and watch the ringing frequency become lower. Keep adding capacitance until
the ringing frequency is 50% of the original ringing frequency.
3. A 50% reduction in ringing frequency means that the
total resonance capacitance is four times the original capacitance. The original
capacitance Cp is therefore 1/3 of the added capacitance.
4. The parasitic inductance Lp can now be calculated
The series capacitor Cs of the RC snubber needs to be
large enough that the damping resistor can perform steady resonance damping
during the circuit ringing. Too large values for the capacitor will increase
power loss due to the charging and discharging of the capacitor each switch
cycle. Normally Cs is chosen 3~4 times larger than the circuit parasitic capacitance.
Besides resonance damping, the RC snubber will also
slightly increase rise and fall times of the switching waveform. However, the
charging and discharging of the snubber capacitance will result in extra switching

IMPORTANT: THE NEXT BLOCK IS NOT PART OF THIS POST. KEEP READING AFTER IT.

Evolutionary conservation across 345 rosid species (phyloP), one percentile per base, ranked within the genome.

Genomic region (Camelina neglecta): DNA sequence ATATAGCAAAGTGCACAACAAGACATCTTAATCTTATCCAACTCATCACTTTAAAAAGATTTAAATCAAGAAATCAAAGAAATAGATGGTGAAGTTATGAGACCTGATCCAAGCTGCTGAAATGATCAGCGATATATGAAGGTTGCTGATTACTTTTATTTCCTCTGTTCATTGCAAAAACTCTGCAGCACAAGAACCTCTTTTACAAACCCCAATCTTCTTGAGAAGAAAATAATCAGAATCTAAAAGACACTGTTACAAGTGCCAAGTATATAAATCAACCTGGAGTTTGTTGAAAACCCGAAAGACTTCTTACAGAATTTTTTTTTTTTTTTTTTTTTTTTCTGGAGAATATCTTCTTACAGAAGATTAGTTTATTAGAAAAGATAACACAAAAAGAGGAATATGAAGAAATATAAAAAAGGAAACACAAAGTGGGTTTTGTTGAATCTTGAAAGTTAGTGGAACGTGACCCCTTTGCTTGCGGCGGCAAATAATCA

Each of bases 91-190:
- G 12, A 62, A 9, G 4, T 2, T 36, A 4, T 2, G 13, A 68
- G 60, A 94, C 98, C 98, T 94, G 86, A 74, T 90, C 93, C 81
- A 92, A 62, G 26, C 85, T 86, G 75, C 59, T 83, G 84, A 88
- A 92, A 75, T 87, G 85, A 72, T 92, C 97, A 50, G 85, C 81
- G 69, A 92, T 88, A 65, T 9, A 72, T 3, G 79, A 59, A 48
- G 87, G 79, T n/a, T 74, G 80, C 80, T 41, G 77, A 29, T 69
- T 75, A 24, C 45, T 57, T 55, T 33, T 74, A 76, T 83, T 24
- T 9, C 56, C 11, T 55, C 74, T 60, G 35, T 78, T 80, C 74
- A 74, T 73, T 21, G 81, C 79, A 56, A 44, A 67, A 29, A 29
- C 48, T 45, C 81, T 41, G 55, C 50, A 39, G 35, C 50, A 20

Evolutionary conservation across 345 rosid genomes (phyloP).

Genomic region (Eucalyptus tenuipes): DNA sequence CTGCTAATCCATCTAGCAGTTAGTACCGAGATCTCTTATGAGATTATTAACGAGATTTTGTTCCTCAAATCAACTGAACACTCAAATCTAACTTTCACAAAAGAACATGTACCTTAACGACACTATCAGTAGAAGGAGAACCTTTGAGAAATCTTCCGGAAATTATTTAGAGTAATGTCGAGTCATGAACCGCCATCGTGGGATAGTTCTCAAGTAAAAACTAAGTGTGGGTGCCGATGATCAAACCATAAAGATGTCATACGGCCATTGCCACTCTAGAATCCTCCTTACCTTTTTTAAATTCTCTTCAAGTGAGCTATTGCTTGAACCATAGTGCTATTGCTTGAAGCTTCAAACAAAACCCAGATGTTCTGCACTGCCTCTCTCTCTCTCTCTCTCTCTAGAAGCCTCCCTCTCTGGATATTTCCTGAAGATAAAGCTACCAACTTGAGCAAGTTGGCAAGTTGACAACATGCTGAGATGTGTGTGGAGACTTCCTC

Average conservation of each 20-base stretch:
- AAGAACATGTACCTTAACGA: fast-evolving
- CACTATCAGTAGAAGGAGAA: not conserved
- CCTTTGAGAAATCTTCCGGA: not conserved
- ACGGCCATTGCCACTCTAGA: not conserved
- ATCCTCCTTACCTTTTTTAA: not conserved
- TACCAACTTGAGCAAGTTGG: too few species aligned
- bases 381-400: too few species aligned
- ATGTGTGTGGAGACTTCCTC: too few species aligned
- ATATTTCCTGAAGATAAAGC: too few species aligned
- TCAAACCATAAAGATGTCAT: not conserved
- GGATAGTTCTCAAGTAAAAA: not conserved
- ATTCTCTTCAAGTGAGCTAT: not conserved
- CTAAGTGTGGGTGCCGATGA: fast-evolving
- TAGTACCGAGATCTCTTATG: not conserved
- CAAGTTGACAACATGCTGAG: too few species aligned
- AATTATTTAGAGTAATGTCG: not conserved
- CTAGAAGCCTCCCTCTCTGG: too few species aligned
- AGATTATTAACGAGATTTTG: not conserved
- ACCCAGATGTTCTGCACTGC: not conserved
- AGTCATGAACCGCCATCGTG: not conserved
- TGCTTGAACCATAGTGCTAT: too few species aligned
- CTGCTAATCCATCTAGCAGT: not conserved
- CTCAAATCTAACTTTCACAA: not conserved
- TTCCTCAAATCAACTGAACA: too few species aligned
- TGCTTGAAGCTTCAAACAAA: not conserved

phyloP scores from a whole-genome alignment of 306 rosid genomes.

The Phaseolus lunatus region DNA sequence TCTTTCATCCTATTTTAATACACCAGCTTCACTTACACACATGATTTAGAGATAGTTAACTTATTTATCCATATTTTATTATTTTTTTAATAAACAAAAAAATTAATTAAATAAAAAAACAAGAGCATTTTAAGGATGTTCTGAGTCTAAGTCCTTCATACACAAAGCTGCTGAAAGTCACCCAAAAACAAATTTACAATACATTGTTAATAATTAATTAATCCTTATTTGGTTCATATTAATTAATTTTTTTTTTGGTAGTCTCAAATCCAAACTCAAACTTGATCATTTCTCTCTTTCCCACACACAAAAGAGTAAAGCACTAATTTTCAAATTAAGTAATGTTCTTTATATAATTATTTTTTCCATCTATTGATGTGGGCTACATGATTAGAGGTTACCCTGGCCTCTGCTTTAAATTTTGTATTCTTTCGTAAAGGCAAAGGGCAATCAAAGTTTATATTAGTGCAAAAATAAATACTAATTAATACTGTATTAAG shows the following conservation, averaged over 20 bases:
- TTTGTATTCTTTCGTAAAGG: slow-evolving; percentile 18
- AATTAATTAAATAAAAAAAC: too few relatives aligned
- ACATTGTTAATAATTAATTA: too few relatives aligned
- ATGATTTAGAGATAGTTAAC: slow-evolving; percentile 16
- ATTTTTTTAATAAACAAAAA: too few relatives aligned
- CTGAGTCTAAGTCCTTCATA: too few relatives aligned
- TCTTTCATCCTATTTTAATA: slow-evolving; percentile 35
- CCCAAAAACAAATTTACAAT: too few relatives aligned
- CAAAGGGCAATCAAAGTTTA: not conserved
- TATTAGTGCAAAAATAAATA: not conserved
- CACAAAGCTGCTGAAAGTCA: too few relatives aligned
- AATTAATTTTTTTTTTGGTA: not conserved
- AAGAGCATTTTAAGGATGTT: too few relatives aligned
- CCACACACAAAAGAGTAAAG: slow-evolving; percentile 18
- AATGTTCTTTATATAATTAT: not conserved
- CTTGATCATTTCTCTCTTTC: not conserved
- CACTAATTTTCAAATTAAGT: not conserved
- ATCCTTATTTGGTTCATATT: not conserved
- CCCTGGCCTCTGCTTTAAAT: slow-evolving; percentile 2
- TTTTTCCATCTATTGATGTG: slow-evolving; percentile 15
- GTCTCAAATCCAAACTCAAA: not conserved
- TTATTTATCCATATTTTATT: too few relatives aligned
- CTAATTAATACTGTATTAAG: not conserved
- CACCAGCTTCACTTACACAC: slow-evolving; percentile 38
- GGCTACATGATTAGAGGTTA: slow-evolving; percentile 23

peak current spikes during switching transitions, which may increase EMI in
lower frequency areas.
After placing the RC snubber, be sure to check the total
power loss of the circuit : The converter efficiency will drop, especially at
high switching frequency and high input voltages.
RL snubber damping
A less obvious way to damp ringing in the switching
circuit is the addition of an RL snubber in series with the resonant circuit.
The buck converter with RL snubber is shown in figure 11. The aim is to add
a small amount of series resistance in the resonant circuit, sufficient to provide
some damping. Due to the fact that the total resistance of the switching circuit
is normally quite low, this damping resistor Rs can be low as well, in the order
of 1Ω or less. The inductor Ls is chosen to provide low impedance at lower
frequencies than the resonance, basically to short-circuit the damping resistor